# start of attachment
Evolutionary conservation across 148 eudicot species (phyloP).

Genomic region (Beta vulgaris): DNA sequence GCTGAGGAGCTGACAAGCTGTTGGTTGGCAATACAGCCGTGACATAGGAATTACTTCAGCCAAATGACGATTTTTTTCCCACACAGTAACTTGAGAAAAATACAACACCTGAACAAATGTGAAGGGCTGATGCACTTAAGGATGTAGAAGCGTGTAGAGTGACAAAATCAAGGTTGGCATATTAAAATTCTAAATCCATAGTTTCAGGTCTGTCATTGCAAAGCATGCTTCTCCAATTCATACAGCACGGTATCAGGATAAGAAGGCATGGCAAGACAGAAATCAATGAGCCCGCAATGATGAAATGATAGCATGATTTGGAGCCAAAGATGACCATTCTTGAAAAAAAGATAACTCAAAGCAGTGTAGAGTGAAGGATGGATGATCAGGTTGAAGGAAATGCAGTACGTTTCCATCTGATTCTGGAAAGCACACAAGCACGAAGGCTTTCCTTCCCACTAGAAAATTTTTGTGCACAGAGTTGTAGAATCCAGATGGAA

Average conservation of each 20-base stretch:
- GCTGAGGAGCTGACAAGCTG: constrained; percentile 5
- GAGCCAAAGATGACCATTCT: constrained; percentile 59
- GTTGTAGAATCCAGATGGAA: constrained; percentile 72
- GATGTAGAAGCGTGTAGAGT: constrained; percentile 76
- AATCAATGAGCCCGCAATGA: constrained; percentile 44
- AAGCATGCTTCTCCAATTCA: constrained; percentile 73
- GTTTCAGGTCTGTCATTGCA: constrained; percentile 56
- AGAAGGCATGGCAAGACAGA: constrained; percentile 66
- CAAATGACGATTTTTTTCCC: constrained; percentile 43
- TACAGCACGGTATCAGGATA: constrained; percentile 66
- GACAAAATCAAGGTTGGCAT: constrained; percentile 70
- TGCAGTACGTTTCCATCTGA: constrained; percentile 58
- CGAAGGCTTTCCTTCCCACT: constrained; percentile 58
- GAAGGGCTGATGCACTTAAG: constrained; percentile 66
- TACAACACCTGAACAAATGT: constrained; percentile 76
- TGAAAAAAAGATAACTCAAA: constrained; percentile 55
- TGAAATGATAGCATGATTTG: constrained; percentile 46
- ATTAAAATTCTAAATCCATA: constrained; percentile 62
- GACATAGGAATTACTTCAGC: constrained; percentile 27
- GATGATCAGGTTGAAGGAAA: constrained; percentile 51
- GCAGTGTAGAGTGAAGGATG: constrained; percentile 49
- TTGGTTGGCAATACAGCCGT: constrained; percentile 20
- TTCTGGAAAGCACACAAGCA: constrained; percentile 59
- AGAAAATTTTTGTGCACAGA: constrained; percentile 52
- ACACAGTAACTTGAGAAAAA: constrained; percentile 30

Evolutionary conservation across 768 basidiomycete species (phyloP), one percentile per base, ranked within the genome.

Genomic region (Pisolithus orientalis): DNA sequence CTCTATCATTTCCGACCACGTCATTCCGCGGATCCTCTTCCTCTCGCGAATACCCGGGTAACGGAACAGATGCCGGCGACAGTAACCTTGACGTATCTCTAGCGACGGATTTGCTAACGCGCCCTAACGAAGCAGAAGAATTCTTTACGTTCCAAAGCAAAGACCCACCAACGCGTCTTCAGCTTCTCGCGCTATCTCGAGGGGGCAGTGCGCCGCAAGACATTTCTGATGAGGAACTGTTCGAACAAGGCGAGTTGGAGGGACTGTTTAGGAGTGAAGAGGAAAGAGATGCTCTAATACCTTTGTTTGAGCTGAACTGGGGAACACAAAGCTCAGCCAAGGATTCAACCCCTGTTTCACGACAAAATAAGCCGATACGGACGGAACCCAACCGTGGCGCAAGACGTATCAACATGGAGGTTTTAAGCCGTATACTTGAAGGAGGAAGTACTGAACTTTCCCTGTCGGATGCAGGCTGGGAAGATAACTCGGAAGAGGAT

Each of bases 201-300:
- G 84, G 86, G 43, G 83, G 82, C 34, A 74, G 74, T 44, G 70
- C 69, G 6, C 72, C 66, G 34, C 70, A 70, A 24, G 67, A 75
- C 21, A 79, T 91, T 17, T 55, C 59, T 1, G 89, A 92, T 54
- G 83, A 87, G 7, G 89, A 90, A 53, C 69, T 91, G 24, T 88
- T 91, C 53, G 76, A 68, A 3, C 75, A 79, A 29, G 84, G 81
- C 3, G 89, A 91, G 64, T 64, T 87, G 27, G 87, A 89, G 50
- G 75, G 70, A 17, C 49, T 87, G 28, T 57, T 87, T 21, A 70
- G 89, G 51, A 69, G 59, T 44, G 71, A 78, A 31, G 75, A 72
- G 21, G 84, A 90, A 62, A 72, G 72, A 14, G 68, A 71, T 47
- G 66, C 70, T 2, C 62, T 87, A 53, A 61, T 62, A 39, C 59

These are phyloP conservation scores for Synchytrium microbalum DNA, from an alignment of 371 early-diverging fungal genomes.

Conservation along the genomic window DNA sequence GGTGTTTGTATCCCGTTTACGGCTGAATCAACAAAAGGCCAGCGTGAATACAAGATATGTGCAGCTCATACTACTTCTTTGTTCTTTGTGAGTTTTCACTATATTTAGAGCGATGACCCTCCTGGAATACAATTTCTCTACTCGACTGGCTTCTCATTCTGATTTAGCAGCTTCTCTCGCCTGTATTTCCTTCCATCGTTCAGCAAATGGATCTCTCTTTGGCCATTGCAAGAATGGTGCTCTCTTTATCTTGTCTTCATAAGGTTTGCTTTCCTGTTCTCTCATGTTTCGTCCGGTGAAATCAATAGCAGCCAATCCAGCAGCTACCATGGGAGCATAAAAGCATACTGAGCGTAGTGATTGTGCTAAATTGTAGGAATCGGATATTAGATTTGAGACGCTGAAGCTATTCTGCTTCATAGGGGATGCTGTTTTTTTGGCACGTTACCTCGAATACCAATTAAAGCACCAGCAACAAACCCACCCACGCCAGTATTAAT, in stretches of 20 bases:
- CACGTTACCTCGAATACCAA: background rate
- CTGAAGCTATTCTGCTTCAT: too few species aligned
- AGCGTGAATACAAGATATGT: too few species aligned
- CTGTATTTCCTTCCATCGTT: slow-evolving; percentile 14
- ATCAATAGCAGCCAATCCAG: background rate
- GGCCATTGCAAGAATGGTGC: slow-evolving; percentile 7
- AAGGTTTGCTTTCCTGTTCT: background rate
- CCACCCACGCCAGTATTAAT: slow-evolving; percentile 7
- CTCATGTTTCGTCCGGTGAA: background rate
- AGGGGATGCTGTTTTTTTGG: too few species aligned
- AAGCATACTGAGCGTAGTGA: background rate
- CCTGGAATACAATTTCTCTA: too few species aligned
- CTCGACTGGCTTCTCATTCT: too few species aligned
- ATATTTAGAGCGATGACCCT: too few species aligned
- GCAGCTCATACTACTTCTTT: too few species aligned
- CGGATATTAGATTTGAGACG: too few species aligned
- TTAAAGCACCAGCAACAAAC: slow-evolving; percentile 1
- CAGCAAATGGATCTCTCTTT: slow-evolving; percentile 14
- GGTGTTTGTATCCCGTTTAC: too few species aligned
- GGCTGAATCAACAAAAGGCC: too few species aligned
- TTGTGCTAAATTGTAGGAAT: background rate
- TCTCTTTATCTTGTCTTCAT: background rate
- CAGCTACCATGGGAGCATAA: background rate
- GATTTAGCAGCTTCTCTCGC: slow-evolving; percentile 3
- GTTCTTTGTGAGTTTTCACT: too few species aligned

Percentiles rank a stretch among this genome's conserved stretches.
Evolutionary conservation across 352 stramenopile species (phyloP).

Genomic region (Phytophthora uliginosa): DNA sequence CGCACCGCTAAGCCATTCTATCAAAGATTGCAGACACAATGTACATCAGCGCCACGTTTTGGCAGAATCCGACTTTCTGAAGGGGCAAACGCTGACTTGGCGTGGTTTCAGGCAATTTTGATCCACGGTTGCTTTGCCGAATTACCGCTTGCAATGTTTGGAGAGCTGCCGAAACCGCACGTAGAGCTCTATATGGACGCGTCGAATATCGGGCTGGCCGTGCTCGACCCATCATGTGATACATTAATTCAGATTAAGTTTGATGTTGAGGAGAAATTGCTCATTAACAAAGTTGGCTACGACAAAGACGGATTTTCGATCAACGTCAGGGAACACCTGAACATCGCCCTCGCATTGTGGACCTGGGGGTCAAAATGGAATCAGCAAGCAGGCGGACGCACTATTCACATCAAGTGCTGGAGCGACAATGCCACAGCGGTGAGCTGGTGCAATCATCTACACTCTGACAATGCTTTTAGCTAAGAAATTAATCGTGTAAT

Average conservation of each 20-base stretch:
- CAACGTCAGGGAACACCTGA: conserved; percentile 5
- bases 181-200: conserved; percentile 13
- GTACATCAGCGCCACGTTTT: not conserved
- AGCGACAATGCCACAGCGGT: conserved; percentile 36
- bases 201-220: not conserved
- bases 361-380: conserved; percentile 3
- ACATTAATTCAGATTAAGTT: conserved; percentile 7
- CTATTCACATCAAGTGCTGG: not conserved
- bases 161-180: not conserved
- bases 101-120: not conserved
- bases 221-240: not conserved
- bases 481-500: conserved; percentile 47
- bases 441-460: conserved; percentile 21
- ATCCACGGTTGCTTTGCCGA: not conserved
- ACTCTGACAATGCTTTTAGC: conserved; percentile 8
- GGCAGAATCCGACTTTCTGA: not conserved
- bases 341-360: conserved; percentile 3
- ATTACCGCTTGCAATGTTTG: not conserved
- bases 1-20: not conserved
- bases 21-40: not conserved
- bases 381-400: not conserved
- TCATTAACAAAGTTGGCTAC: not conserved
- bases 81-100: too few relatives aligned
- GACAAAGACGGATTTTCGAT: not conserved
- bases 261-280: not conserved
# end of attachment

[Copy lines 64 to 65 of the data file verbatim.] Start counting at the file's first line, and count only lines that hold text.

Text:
- TTGTGCTAAATTGTAGGAAT: background rate
- TCTCTTTATCTTGTCTTCAT: background rate